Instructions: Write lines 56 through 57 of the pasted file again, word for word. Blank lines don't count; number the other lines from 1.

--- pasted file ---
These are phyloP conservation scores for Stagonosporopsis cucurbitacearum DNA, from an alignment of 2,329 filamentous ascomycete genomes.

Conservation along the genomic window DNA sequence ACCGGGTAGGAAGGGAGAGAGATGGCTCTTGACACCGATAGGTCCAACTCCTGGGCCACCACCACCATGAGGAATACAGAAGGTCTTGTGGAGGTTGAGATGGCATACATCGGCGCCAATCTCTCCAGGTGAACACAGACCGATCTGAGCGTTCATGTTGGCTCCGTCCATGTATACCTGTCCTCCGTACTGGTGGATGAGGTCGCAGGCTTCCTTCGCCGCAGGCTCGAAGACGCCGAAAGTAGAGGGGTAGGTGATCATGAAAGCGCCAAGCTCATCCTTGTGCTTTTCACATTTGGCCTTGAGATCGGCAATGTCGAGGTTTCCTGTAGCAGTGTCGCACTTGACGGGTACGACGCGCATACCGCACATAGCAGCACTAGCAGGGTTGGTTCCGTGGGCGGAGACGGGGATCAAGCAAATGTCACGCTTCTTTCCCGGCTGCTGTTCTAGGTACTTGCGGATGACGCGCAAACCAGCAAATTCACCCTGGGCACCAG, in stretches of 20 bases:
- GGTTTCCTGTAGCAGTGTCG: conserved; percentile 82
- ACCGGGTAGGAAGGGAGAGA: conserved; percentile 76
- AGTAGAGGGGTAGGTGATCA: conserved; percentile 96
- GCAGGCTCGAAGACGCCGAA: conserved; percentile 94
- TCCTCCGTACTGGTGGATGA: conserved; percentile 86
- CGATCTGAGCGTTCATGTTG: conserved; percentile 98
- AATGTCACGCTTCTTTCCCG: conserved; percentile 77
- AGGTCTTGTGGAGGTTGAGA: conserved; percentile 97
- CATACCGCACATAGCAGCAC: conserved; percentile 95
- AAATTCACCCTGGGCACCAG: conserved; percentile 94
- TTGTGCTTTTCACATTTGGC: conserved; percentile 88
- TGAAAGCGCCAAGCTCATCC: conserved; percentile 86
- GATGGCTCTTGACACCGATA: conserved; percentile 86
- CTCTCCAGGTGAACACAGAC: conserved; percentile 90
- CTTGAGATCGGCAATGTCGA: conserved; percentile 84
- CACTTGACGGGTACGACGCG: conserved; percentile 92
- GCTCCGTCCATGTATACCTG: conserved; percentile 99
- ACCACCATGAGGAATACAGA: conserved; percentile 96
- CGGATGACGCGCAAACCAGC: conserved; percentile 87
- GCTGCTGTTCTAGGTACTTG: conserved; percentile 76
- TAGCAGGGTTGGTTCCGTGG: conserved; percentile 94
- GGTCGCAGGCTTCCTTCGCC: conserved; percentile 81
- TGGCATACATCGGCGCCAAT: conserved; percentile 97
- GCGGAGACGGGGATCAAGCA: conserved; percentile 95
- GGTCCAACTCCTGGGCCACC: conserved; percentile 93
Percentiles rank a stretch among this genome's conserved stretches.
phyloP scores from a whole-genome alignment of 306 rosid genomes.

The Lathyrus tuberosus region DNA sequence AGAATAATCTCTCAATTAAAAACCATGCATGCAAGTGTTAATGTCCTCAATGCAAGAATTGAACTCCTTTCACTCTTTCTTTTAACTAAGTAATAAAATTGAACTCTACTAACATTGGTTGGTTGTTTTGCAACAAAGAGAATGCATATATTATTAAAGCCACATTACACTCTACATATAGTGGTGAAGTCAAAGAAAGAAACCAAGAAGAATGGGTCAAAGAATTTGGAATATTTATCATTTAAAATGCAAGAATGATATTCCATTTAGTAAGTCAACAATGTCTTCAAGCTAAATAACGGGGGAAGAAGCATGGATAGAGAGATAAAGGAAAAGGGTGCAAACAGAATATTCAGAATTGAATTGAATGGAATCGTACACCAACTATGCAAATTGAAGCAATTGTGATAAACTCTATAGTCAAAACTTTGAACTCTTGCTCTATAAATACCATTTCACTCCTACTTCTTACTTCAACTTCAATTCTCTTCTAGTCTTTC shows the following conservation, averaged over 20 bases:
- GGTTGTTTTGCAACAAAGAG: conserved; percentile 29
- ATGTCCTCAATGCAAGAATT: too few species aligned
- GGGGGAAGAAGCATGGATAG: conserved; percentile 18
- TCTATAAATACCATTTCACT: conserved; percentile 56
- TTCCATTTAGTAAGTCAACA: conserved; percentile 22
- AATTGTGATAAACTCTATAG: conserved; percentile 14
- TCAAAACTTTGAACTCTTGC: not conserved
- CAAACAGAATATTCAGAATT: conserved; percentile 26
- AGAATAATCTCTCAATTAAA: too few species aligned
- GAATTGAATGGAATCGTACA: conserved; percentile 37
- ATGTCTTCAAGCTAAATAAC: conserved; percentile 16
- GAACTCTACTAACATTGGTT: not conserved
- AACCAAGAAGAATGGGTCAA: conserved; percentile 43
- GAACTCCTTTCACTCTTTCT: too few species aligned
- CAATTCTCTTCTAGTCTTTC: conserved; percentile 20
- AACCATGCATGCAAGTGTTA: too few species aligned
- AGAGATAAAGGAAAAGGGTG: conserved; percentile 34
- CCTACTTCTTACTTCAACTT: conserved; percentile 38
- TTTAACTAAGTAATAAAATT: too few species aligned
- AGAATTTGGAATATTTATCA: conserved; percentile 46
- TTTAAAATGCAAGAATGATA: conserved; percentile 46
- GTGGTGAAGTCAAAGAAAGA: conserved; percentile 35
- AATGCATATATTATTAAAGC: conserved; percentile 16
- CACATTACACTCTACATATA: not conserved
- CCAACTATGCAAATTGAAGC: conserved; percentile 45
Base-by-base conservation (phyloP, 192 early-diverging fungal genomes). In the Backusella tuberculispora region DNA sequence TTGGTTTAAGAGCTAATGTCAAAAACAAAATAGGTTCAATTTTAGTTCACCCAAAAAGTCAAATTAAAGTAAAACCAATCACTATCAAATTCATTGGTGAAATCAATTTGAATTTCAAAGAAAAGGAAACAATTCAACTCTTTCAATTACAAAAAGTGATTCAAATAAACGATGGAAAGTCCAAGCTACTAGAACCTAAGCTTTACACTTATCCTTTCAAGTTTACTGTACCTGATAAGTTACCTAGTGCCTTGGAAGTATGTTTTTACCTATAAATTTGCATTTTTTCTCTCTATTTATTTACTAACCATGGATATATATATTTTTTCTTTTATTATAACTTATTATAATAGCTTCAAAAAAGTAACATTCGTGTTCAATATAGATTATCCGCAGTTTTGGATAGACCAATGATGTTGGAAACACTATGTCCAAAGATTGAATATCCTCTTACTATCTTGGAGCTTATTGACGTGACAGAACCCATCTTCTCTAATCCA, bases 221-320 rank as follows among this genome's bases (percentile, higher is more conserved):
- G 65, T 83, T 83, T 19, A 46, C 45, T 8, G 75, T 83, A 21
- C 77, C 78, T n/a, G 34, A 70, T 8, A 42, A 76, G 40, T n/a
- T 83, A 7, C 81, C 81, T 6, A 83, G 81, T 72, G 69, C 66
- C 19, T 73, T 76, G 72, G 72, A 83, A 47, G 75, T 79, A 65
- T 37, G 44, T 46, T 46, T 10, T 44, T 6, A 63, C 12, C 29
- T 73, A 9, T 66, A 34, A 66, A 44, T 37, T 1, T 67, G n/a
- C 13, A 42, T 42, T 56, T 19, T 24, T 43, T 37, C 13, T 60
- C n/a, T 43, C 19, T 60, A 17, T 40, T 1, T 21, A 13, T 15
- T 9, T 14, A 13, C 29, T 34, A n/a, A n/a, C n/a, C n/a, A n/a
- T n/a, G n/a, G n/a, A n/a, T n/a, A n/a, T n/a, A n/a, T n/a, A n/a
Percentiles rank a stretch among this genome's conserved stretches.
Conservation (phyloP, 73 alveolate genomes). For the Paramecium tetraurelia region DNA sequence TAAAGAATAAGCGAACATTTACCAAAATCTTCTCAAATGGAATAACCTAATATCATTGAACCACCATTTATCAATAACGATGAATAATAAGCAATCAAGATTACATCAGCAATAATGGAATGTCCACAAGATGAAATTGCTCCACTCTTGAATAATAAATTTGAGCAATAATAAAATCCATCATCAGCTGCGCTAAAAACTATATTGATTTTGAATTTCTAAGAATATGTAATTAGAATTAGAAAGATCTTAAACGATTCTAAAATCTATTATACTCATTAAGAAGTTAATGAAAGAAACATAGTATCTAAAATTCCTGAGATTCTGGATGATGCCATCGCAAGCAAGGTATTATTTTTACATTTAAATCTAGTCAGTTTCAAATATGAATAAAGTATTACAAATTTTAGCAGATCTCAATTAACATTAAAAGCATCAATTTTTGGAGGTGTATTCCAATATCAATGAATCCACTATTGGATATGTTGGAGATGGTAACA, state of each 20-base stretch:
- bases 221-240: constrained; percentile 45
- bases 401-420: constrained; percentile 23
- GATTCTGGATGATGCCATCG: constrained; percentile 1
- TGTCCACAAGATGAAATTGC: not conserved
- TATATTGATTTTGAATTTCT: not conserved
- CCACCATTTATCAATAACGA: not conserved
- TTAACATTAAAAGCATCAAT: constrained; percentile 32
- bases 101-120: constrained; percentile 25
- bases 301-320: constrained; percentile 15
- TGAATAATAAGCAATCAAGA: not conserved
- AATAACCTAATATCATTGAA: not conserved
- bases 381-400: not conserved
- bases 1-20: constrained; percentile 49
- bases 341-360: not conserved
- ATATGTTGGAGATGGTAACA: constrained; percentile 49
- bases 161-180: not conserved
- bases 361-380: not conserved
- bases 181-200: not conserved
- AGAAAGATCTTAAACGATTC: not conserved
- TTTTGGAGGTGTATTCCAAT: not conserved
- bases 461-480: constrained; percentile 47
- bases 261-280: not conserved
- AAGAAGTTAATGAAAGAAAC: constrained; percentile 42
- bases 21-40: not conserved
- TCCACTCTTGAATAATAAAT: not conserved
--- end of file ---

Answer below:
Base-by-base conservation (phyloP, 192 early-diverging fungal genomes). In the Backusella tuberculispora region DNA sequence TTGGTTTAAGAGCTAATGTCAAAAACAAAATAGGTTCAATTTTAGTTCACCCAAAAAGTCAAATTAAAGTAAAACCAATCACTATCAAATTCATTGGTGAAATCAATTTGAATTTCAAAGAAAAGGAAACAATTCAACTCTTTCAATTACAAAAAGTGATTCAAATAAACGATGGAAAGTCCAAGCTACTAGAACCTAAGCTTTACACTTATCCTTTCAAGTTTACTGTACCTGATAAGTTACCTAGTGCCTTGGAAGTATGTTTTTACCTATAAATTTGCATTTTTTCTCTCTATTTATTTACTAACCATGGATATATATATTTTTTCTTTTATTATAACTTATTATAATAGCTTCAAAAAAGTAACATTCGTGTTCAATATAGATTATCCGCAGTTTTGGATAGACCAATGATGTTGGAAACACTATGTCCAAAGATTGAATATCCTCTTACTATCTTGGAGCTTATTGACGTGACAGAACCCATCTTCTCTAATCCA, bases 221-320 rank as follows among this genome's bases (percentile, higher is more conserved):
- G 65, T 83, T 83, T 19, A 46, C 45, T 8, G 75, T 83, A 21